Nielsen On U.S. Mobile Shopping: eBay’s App Attracts The Most Users, Shopkick Keeps Them Around Longer

Next Story

Amazon Now Selling More EBooks Than Real Books In The UK

As mobile payments continue to become more commonplace among retailers, smartphone consumers are already showing a pretty strong appetite for mobile shopping on their devices. According to a June 2012 survey among 5,000 Android and iPhone users in the U.S., Nielsen found that 47% of them have used a native shopping app on their phones. The analysts say that in total some 45 million U.S. consumers have used shopping apps, on average, 17 times in the month.

In terms of what apps are “selling” the best, the strongest players on mobile are those that are strongest online, with eBay, Amazon and Groupon the top three mobile shopping sites at 13.2 million, 12.1 million and 12 million unique users respectively. But, when it comes to time spent on those apps, it’s the less-popular Shopkick that is keeping users engaged the longest.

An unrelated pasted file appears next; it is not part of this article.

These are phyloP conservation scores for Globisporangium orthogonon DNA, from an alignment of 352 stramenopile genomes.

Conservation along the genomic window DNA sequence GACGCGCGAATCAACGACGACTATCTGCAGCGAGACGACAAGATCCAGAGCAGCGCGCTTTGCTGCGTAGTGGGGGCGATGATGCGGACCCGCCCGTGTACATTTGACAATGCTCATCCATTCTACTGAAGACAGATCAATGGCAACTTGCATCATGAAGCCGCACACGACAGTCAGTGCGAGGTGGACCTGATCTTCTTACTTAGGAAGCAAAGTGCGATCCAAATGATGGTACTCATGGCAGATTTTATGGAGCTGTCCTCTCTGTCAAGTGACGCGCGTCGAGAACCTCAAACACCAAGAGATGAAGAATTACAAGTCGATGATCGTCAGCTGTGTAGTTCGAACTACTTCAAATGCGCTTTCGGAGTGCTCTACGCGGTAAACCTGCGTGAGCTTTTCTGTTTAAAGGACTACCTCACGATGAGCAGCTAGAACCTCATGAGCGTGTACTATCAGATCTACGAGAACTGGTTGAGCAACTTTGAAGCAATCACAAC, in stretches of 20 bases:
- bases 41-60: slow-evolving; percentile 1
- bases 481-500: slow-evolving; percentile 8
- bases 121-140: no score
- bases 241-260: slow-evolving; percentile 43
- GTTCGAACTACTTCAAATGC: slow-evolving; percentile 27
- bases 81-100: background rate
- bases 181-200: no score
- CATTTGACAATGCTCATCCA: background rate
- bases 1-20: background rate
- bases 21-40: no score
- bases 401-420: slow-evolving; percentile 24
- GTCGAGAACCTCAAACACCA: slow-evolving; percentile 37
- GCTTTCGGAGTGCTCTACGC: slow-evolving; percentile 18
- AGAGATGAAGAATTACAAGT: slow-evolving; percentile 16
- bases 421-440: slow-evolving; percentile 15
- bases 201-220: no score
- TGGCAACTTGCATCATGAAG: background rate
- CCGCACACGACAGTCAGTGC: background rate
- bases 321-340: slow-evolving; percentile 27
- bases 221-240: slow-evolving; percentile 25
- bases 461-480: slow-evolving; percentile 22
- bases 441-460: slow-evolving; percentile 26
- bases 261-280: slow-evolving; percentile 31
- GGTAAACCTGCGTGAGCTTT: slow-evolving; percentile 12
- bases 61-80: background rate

Shopkick, which bridges the physical and mobile experience by offering users deals while in-store, attracted 6.5 million uniques in the month to rank fourth, but its app proved to be a very strong magnet for usage. It was on average used for over three hours in the month, three times more than the most popular app in terms of unique users, eBay Mobile (which ranked second in terms of time spent).

Nielsen, unfortunately, doesn’t detail which apps brought in the most revenue.

It would potentially be a misleading comparison, however, given that the top ten not only includes auction site eBay and online marketplace Amazon, but daily deal sites like Groupon (2nd) and Living Social (ranked 5th, 4.3 million uniques); mobile apps for physical stores (Target: ranked seventh, 2.2 million uniques); promotions like Shopkick’s; and organizing apps like Out of Milk (ranked ninth; 1.7 million uniques). Some of these apps don’t give users the ability to make in-app purchases, although this appears to be the direction that everything is converging: even if it’s not a functionality that an app will offer on its own steam, it will integrate so that people can do that seamlessly no matter what they are doing on their phones.

It looks like this will continue to grow over time: “Retailers are finding that consumers are willing to use smartphone apps to enhance their shopping experience, and this data shows usage of shopping apps is growing,” Don Kellogg, director of telecom insights at Nielsen, noted in a statement.